add savory toppings like grated cheese, sundried tomatoes or even eggs for a quick, nutrient-rich meal. And it fills you up quick.
Note that while eggs do require refrigeration, they still have a longer shelf-life than most refrigerated foods and can be very versatile in sauces, breads, and other dishes as well.
A high-fiber, high-protein dry cereal like Kellogg’s Special K protein cereal or Kashi’s GO cereal with low-fat milk can also come in handy as a quick mini-meal.
Canned, sugar-free fruits and vegetables
Stocking up on canned vegetables, canned fruit and applesauce without added sugar is also wise. Be sure to rinse canned vegetables to get rid of extra sodium. Don’t forget your canned sauces like pasta sauces. They are usually inexpensive and lasts for a long time unopened.
Dried fruit, popcorn and yes, chocolate
Dried fruits like prunes, apricots, raisins, cranberries, figs are a sweet source of iron, fiber and antioxidants. They can be combined with nuts like walnuts, almonds, cashews, pistachios, peanuts or pecans. Sunflower seeds or pumpkin seeds are also a tasty nutritious option, and can be used for DIY trail mixes.
Popcorn is also a great source of fiber, and you can sprinkle some Parmesan cheese on top to turn it into a savory snack or add dried fruit or mini chocolate chips for added sweetness.
Don’t feel bad about getting a stash of chocolate. Try to go for dark chocolate, which is rich in anti-aging flavanols.
Water, shelf-stable milk and coffee
Remember, in addition to stocking up on foods it’s important to stay hydrated.
“The general rule of thumb for emergencies is to store at least one gallon of water per person or pet per day and to have a three-day supply handy. However, if you typically drink tap water or have some sort of filter, I wouldn’t worry about buying copious amounts of water,” said Alyssa Pike, a registered dietitian and manager of nutrition communications at the International Food Information Council in a CNN.com interview.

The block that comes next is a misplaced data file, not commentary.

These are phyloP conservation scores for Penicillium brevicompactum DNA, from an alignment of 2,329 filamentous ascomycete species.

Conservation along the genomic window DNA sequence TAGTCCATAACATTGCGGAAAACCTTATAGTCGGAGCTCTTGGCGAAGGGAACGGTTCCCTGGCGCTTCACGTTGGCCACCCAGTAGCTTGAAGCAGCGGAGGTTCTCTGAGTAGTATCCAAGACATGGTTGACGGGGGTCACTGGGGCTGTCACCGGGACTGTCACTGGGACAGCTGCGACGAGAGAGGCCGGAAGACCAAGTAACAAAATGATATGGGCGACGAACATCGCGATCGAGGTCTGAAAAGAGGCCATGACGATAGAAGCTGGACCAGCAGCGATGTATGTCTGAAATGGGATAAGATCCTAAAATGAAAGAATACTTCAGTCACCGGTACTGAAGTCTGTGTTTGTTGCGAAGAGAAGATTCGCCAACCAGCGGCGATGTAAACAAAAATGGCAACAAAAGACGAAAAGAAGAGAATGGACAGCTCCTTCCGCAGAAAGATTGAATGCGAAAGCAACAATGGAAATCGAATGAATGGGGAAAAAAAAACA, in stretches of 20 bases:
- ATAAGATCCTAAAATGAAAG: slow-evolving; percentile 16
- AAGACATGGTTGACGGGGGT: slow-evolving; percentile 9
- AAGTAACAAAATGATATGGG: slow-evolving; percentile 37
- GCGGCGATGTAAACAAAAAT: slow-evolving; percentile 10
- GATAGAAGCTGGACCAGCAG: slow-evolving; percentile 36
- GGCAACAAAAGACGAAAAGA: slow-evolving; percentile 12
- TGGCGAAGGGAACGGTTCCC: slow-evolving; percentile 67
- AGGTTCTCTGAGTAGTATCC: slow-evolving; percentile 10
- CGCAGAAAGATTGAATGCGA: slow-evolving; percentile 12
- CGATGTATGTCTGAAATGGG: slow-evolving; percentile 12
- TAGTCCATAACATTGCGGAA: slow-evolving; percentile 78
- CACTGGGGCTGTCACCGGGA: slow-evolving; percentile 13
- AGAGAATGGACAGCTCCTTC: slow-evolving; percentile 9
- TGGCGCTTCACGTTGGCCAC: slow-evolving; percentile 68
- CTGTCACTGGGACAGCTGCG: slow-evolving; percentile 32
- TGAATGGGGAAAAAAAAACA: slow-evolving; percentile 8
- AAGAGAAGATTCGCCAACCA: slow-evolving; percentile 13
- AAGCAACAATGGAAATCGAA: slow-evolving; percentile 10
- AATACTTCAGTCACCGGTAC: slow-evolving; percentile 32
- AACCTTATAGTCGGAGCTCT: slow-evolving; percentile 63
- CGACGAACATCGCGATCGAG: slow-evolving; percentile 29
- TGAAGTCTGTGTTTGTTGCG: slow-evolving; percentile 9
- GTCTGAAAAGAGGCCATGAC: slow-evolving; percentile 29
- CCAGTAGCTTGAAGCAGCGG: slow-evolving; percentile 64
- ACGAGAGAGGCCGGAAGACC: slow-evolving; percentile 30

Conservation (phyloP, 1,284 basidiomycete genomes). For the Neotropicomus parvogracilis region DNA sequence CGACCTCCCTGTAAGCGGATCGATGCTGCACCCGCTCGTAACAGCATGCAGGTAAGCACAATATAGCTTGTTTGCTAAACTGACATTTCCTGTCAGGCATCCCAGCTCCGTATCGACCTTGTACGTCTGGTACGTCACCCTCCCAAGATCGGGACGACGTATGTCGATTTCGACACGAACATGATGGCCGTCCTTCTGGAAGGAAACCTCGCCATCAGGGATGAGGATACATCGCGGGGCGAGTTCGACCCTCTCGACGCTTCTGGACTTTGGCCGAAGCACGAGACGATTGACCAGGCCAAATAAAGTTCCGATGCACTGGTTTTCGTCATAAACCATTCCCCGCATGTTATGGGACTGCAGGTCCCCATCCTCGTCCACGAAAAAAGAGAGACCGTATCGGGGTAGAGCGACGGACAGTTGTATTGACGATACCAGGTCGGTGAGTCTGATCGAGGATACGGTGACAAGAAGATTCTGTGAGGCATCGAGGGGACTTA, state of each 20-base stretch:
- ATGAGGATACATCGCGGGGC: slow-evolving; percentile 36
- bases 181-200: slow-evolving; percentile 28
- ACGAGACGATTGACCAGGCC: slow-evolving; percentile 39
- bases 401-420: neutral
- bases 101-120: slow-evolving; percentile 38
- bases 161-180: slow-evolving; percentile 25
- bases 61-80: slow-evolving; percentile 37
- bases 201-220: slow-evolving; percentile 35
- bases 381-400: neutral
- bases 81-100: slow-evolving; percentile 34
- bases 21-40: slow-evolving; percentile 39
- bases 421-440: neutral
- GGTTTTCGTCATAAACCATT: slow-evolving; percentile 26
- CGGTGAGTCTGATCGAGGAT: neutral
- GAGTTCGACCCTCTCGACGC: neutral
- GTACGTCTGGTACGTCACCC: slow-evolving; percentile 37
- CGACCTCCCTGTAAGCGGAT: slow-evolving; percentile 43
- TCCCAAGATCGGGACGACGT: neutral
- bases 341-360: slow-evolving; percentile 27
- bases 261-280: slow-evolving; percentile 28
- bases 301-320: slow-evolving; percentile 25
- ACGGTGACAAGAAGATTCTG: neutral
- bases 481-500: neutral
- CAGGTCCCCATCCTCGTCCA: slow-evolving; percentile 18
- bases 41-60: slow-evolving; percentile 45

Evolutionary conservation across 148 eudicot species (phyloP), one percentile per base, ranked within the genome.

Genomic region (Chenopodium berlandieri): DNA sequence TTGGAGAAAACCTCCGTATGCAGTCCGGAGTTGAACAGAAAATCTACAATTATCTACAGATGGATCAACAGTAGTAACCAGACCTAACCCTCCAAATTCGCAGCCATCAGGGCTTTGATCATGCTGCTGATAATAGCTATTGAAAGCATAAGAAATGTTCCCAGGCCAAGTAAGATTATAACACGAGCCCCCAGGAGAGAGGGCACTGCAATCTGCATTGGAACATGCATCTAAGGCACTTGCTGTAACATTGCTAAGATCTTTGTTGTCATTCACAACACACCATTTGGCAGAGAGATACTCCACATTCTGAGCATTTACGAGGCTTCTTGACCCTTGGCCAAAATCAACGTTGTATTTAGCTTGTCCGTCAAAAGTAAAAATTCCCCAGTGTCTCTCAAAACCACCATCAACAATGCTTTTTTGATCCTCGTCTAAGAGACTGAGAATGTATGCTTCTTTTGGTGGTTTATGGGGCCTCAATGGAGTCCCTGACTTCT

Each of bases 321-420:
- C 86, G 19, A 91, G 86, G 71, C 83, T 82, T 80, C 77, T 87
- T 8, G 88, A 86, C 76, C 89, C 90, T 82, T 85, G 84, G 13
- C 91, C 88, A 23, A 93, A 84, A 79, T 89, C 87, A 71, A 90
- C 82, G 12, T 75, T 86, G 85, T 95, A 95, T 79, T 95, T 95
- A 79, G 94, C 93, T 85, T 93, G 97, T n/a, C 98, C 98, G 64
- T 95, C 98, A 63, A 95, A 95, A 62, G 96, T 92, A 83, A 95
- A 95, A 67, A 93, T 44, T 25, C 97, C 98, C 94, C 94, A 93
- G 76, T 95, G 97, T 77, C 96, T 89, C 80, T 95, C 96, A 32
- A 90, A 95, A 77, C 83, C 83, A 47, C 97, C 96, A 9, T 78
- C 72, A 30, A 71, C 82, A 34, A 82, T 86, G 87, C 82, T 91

Milk is also a good source of calcium and immune-boosting vitamin D, but it doesn’t necessarily have to be refrigerated.
What to buy for your freezer:
Bread, deli meat and fresh seafood
Remember, fresh foods can be frozen, which will allow you to enjoy them at a later date, so take full advantage of your freezer, including for foods that freeze well but that you might not typically freeze, such as milk, deli meats and breads.
– fresh fruits and veggies – Research has revealed that frozen fruits and vegetables can have just as many vitamins — and sometimes more — as compared to fresh.
– shredded cheese
– opened sauces
– fresh fish
– chicken and beef
Frozen strawberries, blueberries and peaches can be used for smoothies, while spinach, broccoli, carrots, cauliflower, asparagus and green beans can be used as a solo side dish or mixed with pasta or rice.
Packaged foods help meet the nutrition needs of many of us, including vegetarians, as well as those who have special dietary restrictions.
“For vegans and vegetarians, packaged alternatives are a good option,” Pike said, including items such as frozen bean burritos, frozen veggie burgers and frozen veggie pizza.